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How One Army Vet Designed The Iconic Symbol Of The Gay Rights Movement
Every year in June, cities around the world honor the gay community with events celebrating Lesbian, Gay, Bisexual and Transgender Pride Month. While today, the symbol of the gay community — the rainbow flag — is universally recognizable, it would not have existed without one Army veteran, Gilbert Baker, who found himself stationed in San Francisco at the beginning of the gay rights movement in 1970.
Baker, a Kansas-native who was drafted to serve as a surgical nurse, was honorably discharged from the Army in 1972 and decided to stay in San Francisco. In a documentary called “The Gay Betsy Ross,” Baker says he bought his first sewing machine and taught himself how to sew so he could make his own clothes, in the style of his fashion icon, David Bowie.
In 1974, Baker met gay civil rights activist and politician, Harvey Milk, and the two developed a close friendship, according to a San Francisco Travel article. Milk challenged Baker to come up with a symbol that would represent the gay pride community instead of the pink triangle, which was once a symbol used by Nazis to identify and persecute homosexuals.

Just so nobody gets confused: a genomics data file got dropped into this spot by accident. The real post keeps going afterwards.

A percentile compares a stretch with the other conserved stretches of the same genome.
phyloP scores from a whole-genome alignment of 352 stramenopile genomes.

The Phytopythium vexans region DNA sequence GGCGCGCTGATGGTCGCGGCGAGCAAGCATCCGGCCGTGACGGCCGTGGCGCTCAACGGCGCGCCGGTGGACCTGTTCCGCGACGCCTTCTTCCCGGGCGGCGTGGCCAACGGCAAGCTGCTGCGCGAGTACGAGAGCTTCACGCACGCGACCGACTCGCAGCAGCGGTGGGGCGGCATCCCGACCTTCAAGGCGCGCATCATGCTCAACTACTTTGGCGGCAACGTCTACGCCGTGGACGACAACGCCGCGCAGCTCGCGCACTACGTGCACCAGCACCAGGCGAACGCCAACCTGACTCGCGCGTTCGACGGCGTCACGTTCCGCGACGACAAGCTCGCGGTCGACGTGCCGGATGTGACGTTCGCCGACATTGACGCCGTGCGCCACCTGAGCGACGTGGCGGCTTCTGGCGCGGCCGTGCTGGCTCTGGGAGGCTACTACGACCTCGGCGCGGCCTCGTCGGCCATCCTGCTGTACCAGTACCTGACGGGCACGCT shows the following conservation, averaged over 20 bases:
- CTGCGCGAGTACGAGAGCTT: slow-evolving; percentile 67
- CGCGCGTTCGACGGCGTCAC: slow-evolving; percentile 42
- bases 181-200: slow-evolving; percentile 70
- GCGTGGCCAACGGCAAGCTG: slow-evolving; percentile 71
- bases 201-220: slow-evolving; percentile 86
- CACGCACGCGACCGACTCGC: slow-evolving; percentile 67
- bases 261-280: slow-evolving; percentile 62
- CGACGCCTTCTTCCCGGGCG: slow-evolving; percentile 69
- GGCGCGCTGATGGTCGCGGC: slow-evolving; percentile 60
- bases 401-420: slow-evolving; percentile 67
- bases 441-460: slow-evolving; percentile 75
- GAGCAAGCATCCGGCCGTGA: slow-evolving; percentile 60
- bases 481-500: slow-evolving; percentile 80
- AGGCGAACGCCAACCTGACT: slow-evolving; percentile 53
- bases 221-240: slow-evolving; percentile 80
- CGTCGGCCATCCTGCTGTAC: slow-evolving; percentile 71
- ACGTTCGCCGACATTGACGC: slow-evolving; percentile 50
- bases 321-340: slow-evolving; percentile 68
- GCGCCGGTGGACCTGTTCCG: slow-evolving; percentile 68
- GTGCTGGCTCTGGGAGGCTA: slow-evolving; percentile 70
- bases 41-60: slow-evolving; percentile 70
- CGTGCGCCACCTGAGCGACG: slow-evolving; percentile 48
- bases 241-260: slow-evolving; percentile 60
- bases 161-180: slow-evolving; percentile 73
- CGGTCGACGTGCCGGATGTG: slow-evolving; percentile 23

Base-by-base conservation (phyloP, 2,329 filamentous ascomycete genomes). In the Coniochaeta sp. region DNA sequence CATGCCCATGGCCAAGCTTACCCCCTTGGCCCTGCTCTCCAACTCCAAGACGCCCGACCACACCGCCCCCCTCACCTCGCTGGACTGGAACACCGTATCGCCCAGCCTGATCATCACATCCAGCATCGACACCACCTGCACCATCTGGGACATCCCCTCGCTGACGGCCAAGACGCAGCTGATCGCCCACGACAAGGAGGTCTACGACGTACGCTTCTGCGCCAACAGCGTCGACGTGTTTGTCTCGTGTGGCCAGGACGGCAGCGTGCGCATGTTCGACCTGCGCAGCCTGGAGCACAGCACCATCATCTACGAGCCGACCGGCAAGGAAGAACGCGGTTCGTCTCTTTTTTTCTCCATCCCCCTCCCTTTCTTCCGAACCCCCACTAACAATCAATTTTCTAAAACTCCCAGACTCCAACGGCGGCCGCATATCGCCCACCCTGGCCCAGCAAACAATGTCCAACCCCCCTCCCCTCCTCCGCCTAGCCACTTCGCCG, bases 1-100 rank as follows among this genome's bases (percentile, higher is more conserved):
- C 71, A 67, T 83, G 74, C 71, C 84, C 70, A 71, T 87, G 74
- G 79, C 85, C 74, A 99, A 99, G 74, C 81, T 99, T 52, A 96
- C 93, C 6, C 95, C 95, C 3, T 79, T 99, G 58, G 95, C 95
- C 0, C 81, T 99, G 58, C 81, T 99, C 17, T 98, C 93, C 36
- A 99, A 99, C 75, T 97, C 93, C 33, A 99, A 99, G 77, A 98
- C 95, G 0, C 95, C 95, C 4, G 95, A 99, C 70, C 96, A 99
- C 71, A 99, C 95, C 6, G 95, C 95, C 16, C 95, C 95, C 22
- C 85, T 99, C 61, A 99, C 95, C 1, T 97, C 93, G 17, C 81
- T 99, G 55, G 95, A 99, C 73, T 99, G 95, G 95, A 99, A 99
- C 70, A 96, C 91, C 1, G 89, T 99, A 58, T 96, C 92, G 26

Thanks to his sewing skills, Baker was able to stitch together eight pieces of fabric that he dyed himself with help from volunteers. Each color represented the values held by the gay community: pink stood for sexuality, red for life, orange for healing, yellow for sunlight, green for nature, turquoise for art, indigo for harmony, and violet for the human spirit.
Nine years after the the Stonewall riots in New York City that launched the gay rights movement, and eight years after the first gay pride march, the LGBT community finally had its colors. The rainbow flag flew in the San Francisco Gay Freedom Day Parade on June 25, 1978.
In the article for San Francisco Travel, Baker says watching the flag fly for the first time was the most thrilling moment of his life.
“Because I knew right then that this was the most important thing I would ever do,” he said, “that my whole life was going to be about the Rainbow Flag.”
Gilbert went on to design flags for other organizations and public figures including the 1984 Democratic National Convention, the 1985 Super Bowl, and the decorations for the San Francisco Gay Freedom Day parades from 1979 through 1993, according to San Francisco Travel. In 1994, he moved to New York City and created the world’s longest flag on the 25th anniversary of the Stonewall riots. Nearly a mile long and carried by 5,000 people, the flag broke the Guinness world record for largest flag.
In a recent interview published this month in Inside Out, the Museum of Modern Art’s blog, Baker said he was inspired to create a flag because flags are unique from other art forms.
“It’s not a painting, it’s not just cloth” Baker said. “It functions in so many different ways. I thought that we needed that kind of symbol, that we needed as a people something that everyone instantly understands.”